Kiwi importers ignore government advice on Western Sahara
While other companies internationally have managed to find alternative sources of phosphate - and in spite of a request of the New Zealand government that they do the same - the Kiwi fertilizer industry seems unwilling to drop its imports from occupied Western Sahara.
In an email to WSRW on 6 May 2020, the Minister of Foreign Affairs of New Zealand, Rt. Hon Winston Peters wrote that "the New Zealand Government has consistently made it clear to companies importing from Western Sahara that they must comply with international law, seek independent legal advice, and that they import at their own risk."
The Minister continued that "The Government has also requested that the fertiliser industry actively research the viability of alternative sources of phosphate that will meet the specific requirements of New Zealand pasture. Unfortunately, so far no viable alternative has been forthcoming but it is the Government’s expectation that efforts to find an alternative source will be ongoing."
The email came in response to a letter sent by WSRW in March this year, asking the Kiwi government what steps it has taken to end the imports of phosphate rock from occupied Western Sahara into New Zealand by two farmer cooperatives: Ravensdown and Ballance Agri-Nutrients. The question is pertinent, particularly in view of the government's capacity as shareholder in the two importing cooperatives through LandCorp Farming Ltd, a state-owned enterprise focussed on pastoral farming. In addition, WSRW has noted that the government of New Zealand had already requested both Ballance and Ravensdown to look for other phosphate sources. As communicated by the country's Minister for Trade and Export Growth, Hon. David Parker, in February 2019, the Government has met with senior representatives of the Fertilizer Association, Ravensdown and Ballance in November 2018, where they "encouraged the industry to actively seek alternative sources of phosphate and continue to investigate technology which would make importation from a range of sources more viable".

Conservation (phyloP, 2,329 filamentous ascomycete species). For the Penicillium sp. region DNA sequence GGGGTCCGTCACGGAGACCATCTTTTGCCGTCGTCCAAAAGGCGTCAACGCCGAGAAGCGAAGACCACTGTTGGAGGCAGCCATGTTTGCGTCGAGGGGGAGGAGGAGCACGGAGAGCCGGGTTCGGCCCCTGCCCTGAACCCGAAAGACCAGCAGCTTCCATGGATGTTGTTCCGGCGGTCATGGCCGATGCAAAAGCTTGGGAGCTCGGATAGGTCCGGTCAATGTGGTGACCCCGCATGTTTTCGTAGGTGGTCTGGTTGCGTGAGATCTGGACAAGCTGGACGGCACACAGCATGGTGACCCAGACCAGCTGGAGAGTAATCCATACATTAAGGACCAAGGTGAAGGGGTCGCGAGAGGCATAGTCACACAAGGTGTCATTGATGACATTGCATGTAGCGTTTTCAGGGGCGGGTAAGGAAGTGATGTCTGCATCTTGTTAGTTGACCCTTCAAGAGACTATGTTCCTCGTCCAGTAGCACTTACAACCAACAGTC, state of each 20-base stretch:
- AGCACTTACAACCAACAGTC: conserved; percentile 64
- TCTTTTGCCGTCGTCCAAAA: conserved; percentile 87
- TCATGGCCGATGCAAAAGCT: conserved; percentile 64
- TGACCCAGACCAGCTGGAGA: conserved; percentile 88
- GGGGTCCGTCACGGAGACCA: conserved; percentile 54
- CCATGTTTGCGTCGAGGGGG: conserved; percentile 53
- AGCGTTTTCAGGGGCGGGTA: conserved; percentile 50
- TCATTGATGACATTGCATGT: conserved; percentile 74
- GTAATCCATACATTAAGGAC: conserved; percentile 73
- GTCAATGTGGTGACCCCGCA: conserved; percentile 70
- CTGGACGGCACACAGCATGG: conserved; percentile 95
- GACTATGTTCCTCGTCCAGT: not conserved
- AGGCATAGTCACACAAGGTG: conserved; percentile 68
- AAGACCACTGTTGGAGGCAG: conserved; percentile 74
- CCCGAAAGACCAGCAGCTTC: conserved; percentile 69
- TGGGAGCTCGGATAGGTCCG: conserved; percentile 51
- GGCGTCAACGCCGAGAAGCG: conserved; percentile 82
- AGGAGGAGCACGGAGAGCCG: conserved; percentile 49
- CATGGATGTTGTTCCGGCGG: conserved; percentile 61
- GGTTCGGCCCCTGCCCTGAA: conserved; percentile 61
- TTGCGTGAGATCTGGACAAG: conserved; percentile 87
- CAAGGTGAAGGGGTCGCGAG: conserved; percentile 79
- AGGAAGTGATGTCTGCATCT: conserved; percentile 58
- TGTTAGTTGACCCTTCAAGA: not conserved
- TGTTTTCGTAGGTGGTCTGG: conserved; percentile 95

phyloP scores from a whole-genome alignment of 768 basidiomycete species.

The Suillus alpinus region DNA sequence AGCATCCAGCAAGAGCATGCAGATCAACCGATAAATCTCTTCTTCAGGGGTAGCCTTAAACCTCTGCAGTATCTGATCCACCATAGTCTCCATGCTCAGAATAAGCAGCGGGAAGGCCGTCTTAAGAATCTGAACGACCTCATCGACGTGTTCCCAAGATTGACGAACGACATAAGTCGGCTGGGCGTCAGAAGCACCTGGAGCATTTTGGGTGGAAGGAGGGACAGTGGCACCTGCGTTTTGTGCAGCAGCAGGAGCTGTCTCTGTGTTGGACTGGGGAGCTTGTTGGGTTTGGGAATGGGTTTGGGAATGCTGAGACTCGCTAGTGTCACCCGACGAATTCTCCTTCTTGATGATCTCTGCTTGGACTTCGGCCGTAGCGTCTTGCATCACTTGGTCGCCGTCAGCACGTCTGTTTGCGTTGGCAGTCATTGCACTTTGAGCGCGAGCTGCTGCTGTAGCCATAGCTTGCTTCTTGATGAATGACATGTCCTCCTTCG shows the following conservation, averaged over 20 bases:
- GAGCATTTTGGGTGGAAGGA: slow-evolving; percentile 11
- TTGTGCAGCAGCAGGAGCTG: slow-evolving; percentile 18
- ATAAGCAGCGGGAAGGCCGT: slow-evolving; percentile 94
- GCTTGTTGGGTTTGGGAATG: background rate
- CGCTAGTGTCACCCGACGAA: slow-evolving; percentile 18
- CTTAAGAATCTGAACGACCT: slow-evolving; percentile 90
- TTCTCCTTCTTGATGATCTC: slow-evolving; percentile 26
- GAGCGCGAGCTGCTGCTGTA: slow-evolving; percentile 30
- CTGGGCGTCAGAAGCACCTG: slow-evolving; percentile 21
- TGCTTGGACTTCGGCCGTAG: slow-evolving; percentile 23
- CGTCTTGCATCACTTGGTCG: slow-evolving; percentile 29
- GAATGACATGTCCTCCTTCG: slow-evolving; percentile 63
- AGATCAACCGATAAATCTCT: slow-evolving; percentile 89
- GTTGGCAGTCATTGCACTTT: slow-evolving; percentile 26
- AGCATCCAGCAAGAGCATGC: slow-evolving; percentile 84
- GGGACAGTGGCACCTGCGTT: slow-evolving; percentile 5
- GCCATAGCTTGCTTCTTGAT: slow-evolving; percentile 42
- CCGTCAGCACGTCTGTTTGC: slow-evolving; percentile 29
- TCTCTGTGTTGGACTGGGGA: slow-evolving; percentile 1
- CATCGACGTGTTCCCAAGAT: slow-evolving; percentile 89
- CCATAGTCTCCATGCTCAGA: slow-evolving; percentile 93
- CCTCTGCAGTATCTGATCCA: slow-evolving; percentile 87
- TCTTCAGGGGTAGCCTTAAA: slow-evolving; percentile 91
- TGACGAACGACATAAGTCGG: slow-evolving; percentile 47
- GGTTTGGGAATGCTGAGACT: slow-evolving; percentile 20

"It would appear that Ravensdown and Ballance are in need of assistance. Where dozens of companies internationally have managed to find other sources, sometimes even installing new technology to accommodate the different source, the Kiwi cooperatives just can't seem to find alternatives", says Sara Eyckmans from WSRW. "Either that, or they can't be bothered to dissociate themselves from Morocco's illegal exploitation of occupied Western Sahara's mineral resources".
"We urge the New Zealand government to actively support the two importers diplomatically or financially to make use of other sources," Eyckmans told.
WSRW has earlier this year published its 2020 edition of the annual P for Plunder report, documenting Morocco’s trade of phosphate rock from occupied Western Sahara in 2019. The report demonstrated that the exports had halved from 2018 to 2019. Over the last decade, dozens of companies have halted imports due to increasing pressure from investors over human rights concerns. Yet Ravensdown and Ballance Agri-Nutrients persist, and were responsible for no less than a third of 2019's exports ending up in New Zealand.
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Morocco occupies the major part of its neighbouring country, Western Sahara. Entering into business deals with Moroccan companies or authorities in the occupied territories gives an impression of political legitimacy to the occupation. It also gives job opportunities to Moroccan settlers and income to the Moroccan government. Western Sahara Resource Watch demands foreign companies leave Western Sahara until a solution to the conflict is found.
It's not easy keeping up with all the different legal proceedings relating to Western Sahara. For the sake of clarity, here's an overview of the five different cases at the Court of Justice of the European Union.